NATO has kicked-off its Chicago Summit by signing a €1.3 billion ($1.7 billion) production order for an Alliance Ground Surveillance (AGS) fleet of unmanned Northrop Grumman Global Hawks.

Inked with prime contractor Northrop on 20 May, the deal will lead to the delivery of five Global Hawks in the Block 40 configuration. Carrying Northrop/Raytheon Multi-Platform Radar Technology Insertion Program radar payloads, these will provide the coalition with a new joint intelligence, surveillance and reconnaissance capability.

Global Hawk AGS - Northrop Grumman 

© Northrop Grumman

The aircraft and their related operating and command and control infrastructure will have their home base at NAS Sigonella in Sicily, alongside other Global Hawks operated by the US Air Force and US Navy.

The NATO Alliance Ground Surveillance Management Agency signed the long-planned deal after protracted negotiations involving the organisation's 28 member states. The programme had initially been expected to deliver a larger fleet of Global Hawks as well as manned surveillance aircraft, but was progressively scaled back because of funding pressures.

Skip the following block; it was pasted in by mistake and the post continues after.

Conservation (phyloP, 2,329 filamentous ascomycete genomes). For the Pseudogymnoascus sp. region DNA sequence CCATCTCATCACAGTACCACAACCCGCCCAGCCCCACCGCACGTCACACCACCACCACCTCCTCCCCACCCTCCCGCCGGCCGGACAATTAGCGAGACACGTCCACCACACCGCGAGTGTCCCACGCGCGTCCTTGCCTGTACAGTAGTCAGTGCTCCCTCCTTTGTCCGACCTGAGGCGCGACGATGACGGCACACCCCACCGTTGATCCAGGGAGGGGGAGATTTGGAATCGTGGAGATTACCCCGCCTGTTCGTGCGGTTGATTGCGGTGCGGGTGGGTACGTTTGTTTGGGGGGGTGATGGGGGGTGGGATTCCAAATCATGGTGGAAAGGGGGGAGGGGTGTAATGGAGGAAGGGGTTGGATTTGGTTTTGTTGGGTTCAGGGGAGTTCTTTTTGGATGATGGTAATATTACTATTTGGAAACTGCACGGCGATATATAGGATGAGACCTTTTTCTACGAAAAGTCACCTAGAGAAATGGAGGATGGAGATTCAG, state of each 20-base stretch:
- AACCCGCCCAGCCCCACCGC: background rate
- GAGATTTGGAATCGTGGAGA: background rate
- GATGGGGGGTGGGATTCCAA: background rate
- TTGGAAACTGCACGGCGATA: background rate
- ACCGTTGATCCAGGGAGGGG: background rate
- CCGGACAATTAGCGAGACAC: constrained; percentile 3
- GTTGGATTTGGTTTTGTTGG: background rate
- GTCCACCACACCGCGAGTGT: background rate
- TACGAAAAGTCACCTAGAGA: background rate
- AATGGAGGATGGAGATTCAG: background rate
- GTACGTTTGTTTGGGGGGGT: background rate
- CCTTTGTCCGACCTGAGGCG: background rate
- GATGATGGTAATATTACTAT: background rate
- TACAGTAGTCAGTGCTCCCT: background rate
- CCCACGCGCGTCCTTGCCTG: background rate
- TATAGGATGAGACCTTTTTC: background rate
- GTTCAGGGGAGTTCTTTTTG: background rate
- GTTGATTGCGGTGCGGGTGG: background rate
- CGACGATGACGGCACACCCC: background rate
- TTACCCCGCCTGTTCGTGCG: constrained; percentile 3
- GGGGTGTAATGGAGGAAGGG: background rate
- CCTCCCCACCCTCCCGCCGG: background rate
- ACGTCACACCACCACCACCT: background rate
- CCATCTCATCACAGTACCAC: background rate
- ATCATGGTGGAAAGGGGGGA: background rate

Thirteen nations are expected to participate in funding the system's acquisition, introduction and initial maintenance activities, says NATO, listing these as Bulgaria, the Czech Republic, Estonia, Germany, Italy, Latvia, Lithuania, Luxembourg, Norway, Romania, Slovakia, Slovenia and the USA. "All 28 alliance nations are to participate in the long-term support of the programme," it adds.

France and the UK will also make additional surveillance systems available to complement the fleet, NATO says.

Northrop will work with a variety of European companies to deliver the AGS capability. These include EADS defence arm Cassidian, Kongsberg and Selex Galileo, plus numerous subcontractors.

"The ground element, which provides real-time data, intelligence and target identification to commanders within and beyond line of sight, will be wholly produced by European industry, offering direct work in the programme for the participating nations," says Northrop.

Source: Flight International